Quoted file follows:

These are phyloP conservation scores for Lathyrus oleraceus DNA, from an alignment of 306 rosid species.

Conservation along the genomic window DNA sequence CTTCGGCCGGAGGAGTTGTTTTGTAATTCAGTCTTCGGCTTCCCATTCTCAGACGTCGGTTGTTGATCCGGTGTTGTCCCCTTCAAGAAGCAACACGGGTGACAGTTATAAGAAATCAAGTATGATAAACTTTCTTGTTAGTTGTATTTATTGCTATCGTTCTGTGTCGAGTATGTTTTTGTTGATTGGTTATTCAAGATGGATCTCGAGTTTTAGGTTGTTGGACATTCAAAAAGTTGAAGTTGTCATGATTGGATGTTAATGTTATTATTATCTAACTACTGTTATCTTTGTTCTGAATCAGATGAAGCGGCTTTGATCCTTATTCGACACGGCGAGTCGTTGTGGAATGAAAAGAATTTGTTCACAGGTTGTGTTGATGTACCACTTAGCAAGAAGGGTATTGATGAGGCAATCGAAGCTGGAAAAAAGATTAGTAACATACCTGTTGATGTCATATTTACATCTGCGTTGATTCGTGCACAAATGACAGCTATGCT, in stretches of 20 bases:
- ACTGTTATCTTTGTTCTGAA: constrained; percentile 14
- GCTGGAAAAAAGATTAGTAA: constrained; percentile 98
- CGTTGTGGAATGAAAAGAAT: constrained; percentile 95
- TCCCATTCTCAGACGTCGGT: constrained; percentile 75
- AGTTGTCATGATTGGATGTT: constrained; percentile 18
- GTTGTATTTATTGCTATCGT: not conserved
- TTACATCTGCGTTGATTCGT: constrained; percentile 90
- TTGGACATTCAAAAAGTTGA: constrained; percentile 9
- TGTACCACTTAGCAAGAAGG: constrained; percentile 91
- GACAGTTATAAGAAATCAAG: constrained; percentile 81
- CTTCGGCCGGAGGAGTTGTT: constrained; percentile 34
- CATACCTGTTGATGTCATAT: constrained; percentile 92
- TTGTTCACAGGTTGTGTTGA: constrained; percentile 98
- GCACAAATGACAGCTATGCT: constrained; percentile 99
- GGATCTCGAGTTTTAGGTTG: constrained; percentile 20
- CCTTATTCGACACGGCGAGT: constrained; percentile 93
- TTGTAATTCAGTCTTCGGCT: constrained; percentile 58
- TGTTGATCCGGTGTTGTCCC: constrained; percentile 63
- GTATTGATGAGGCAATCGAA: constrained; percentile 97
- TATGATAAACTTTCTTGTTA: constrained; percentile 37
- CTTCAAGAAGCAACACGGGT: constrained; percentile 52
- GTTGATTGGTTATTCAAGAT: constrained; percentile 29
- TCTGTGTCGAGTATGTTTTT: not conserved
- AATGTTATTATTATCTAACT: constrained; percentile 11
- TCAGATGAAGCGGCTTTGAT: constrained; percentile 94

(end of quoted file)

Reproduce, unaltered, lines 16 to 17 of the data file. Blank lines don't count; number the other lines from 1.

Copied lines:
- GCACAAATGACAGCTATGCT: constrained; percentile 99
- GGATCTCGAGTTTTAGGTTG: constrained; percentile 20